-Daniela McCormick/The Daily

CIA officer discusses agency divisions Don Hughes gives overview of careers in the CIA during question-and-answer session GREG MAUS Daily Staff Writer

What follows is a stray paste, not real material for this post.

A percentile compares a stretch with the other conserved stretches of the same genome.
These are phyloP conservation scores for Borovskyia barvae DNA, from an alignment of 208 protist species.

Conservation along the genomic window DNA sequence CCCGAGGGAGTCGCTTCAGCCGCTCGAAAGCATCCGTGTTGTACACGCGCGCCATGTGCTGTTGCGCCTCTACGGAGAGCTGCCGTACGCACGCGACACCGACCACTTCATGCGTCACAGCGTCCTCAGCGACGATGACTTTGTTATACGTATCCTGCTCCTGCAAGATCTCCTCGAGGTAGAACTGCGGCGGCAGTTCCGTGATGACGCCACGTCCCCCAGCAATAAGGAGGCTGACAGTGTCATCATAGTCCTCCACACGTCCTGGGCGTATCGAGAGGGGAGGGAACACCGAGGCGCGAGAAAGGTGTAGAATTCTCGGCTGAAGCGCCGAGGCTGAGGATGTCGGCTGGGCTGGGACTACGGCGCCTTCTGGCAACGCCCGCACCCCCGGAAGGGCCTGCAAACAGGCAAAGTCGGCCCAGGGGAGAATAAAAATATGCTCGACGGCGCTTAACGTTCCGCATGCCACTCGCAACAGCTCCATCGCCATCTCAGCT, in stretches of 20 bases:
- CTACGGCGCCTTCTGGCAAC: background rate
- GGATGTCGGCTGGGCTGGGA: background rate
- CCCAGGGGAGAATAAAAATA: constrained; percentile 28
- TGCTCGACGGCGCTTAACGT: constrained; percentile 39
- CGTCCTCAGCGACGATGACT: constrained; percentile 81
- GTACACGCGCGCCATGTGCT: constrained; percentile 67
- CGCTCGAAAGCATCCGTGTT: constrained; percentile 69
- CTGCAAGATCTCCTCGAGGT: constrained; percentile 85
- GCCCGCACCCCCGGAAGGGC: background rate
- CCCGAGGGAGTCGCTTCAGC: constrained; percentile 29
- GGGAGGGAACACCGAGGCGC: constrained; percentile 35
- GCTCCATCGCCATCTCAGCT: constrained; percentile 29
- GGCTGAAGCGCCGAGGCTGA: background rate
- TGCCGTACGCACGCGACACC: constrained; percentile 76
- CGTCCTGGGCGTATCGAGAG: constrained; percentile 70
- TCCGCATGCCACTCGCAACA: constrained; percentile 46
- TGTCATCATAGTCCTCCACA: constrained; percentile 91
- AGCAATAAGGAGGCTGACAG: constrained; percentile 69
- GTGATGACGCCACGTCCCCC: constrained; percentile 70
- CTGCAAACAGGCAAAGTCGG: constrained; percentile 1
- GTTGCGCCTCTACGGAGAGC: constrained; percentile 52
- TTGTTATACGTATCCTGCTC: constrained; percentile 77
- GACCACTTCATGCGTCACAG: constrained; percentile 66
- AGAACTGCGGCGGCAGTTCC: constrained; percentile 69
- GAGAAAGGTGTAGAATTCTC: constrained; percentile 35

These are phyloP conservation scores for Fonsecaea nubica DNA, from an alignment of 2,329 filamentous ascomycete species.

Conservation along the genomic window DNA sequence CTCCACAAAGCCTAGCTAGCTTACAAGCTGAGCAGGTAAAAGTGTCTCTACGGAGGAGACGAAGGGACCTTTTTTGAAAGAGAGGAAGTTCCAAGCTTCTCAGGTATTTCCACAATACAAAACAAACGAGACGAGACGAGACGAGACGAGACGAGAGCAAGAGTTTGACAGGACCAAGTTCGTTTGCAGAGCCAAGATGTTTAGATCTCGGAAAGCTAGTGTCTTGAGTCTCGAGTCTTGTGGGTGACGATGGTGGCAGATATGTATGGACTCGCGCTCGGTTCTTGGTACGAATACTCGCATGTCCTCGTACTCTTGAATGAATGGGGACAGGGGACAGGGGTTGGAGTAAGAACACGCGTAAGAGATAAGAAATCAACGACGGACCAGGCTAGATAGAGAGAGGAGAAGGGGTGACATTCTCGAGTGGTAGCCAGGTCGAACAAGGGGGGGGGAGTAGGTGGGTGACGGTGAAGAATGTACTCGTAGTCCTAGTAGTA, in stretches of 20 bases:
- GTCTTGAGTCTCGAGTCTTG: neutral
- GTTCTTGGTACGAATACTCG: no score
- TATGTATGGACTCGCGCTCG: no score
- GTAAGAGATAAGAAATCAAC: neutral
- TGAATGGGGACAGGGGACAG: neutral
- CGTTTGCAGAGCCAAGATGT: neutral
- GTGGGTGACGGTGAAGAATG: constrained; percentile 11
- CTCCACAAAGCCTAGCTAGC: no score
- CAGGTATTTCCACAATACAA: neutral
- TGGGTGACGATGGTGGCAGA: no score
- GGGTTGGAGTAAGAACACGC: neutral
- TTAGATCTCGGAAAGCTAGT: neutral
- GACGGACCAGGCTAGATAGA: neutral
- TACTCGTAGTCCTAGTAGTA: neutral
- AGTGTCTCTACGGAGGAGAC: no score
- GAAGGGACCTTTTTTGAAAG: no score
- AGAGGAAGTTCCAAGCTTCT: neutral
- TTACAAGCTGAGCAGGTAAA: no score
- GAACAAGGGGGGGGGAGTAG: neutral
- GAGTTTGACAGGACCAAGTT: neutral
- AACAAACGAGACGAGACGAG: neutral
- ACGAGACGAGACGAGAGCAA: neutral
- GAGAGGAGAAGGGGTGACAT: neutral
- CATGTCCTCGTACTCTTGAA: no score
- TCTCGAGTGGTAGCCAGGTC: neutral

CIA Officer in Residence Don Hughes gave an overview of the ins and outs of the CIA followed by a question-andanswer session yesterday in Hester Hall. Punctuated by pop culture portrayals of the CIA and espionage, the lecture focused on the CIA’s division into four directorates. The Directorate of Intelligence is responsible for analyzing, archiving and synthesizing intelligence, as well as gathering intelligence from open sources. The Directorate of Support provides communications, logistics, human resources and other such services both domestically and internationally. Hughes stressed that though these are the sort of positions one would find in any large organization, those working in this branch of the CIA have unusual jobs. “These are the can-do people of the universe.” he said, relating a story in which the directorate arranged to have a large group of camels provided in Afghanistan within 24 hours. The Directorate of Technology, which Hughes compared to James Bond’s Q, provides a wide variety of technical solutions and “Incorporates more than 50 different disciplines ranging from computer programmers and engineers to scientists and analysts,” according to the Hughes’ Power Point presentation.